Russo And Sophia: Transfer Of Care And Based On Legislation And Ethical Concepts

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Question :

Assessment Task 2: Case Report

In this assessment task, you will be facilitating Joseph's discharge from hospital to his home.

Each student's report will be different as Joseph lives in the same suburb or town in which you reside (or if you wish the location of your most recent PEP). For example, if you live in Norwood, Joseph lives in Norwood, if you live in Sheffield, Joseph lives in Sheffield.  You will be exploring the services and options available in your local community.

This assessment requires you to demonstrate and apply the principles of shared transfer of care and the strengths-based approach to care. You will need to reconnect with the values of strengths-based care that you explored in CNA343.

Your strengths based nursing care (SBNC) should not only consider Joseph and his family but also the community strengths. In CNA343 you considered the construct that health and healing are influenced by patient strengths, family strengths and community strengths and how aligns with value 6 (Person and environment are integral), and this will be key to your plan. Another example is the right of Joseph not to disclose his admission diagnosis, which relates to SBNC value 5 (self-determination), which connects to the ethics of respect and autonomy.

This assessment task is not only focused on Joseph; as Joseph was his wife's carer prior to his admission you will need to consider what needs to be put in place to support Joseph and his wife.

This is not an essay, rather a report - which gives you the freedom to include images, tables, flowcharts, headings, forms etc. Please ensure your report has a logical flow.

You may write your report in the first or third person (however do not swap between the two, be consistent).

Joseph wishes to remain in his own home, he does not wish and will not discuss the option of residential aged care for himself or Sophia (Sophia feels the same). Joseph and Sophia will also not discuss respite care options or moving to a smaller house or unit - they want to stay in their own home.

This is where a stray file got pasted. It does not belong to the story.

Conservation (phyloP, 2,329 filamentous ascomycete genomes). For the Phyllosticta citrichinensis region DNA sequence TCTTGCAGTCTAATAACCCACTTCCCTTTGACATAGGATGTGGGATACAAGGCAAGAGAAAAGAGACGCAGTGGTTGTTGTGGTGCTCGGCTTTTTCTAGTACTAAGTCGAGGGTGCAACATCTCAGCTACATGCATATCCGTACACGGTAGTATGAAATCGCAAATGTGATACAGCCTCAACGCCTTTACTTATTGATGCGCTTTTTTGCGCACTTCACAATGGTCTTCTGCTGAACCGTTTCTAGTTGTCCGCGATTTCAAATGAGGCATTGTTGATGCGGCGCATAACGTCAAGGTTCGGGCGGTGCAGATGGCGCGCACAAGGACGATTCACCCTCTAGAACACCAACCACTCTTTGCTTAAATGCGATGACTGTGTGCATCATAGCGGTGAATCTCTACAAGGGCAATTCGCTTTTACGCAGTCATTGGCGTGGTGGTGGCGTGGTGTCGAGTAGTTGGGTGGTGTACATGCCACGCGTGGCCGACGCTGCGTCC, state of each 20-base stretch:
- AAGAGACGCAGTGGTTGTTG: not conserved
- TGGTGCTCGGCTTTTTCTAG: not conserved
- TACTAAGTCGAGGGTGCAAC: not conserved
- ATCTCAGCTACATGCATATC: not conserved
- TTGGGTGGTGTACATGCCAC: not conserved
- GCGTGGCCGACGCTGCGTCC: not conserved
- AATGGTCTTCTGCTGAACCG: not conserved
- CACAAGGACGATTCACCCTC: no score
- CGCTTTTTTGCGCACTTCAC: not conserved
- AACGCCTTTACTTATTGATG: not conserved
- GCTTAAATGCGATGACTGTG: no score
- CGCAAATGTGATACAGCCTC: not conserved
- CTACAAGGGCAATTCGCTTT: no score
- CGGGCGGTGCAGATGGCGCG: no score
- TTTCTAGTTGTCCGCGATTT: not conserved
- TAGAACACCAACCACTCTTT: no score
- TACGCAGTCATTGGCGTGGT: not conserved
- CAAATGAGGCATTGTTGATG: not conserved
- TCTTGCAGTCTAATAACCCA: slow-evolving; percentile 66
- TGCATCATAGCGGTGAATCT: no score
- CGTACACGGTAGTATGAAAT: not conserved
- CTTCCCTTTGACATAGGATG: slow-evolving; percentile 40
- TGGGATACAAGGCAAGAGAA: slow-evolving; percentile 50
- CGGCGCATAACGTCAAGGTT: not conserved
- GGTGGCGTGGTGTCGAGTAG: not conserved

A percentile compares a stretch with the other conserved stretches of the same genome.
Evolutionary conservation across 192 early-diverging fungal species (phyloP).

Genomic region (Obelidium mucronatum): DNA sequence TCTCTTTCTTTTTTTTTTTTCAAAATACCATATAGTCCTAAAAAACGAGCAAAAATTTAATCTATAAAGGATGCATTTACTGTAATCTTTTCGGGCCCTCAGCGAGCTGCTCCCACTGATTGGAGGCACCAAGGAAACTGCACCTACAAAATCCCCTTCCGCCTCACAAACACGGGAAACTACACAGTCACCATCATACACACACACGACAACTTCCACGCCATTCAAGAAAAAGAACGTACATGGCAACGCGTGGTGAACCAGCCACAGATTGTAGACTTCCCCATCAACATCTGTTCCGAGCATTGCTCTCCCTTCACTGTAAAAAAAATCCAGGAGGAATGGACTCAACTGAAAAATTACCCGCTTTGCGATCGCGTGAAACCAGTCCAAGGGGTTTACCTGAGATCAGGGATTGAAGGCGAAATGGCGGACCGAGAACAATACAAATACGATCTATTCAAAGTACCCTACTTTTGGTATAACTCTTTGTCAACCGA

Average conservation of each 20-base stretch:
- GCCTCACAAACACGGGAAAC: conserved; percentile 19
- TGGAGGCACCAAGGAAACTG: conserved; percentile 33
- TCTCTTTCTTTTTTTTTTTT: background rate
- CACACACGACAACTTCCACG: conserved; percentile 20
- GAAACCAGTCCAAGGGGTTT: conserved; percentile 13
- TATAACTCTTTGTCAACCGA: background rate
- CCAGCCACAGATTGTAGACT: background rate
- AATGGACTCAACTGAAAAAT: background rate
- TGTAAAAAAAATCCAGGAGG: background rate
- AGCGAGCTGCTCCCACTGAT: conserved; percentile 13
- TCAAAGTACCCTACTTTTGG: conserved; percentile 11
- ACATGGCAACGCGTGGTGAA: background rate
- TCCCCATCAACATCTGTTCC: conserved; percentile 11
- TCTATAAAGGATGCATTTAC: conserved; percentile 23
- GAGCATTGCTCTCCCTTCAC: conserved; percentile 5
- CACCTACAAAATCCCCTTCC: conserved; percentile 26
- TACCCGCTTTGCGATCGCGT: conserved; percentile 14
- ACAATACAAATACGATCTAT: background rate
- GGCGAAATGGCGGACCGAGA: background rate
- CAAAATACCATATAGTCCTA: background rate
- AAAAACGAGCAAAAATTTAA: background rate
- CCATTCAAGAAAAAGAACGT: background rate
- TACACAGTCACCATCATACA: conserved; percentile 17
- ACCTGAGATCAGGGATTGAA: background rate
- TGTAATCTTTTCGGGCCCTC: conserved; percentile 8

This is an example, a previous student has kindly agreed to me sharing her work. Please note the case study and criteria have both changed since this piece was submitted.

This is another example shared by a student, this student has used clinical reasoning as a framework.

Please read the rubric  for this assessment task before you start.

Case Study

Joseph Russo was born on the 7th of July 1950 in Manarola, Italy. The youngest of six children, Joseph described his upbringing as ideal and he was very close to his parents and enjoyed school. At the age of 17, Joseph met Sophia and they married a year later. Joseph’s father encouraged him to move to Australia to work for his uncle who had emigrated 20 years previously.

Although somewhat reluctant, Joseph thought Australia sounded exciting and thought it would be a great start for both he and Sophia. Sophia was not as keen to move but wanted to do what would make Joseph happy.

They arrived in Australia in 1970 and were excited to find they were expecting their first child (Antonio was born in 1971, followed by a daughter Emma in 1972). Joseph was overjoyed to be a father and while still working for his Uncle started to explore the idea of starting his own smallgoods business. This happened quite quickly when a nearby shop became vacant. Joseph wanted to work close to home as he was worried about Sophia, since arriving in Australia she had only made a few friends in the Italian community and only spoke one or two words of English. Joseph tried to encourage her to learn English but each time she became frustrated. Joseph recalls that Sophia cried frequently after the children were born - he felt it was because she was homesick.

While he was concerned about his wife, he felt that they needed to remain in Australia as his small business was becoming hugely successful, customers would travel long distances to buy his smallgoods. He worked hard, sometimes over 80 hours per week. He was well known in the community as a happy, hard-working and very likable man. His hospitality was well known and the family home was host to many memorable events and parties. Sophia was an excellent cook and no-one ever went hungry, although she preferred to stay in the kitchen cooking and washing up, while Joseph entertained the guests with his stories and singing.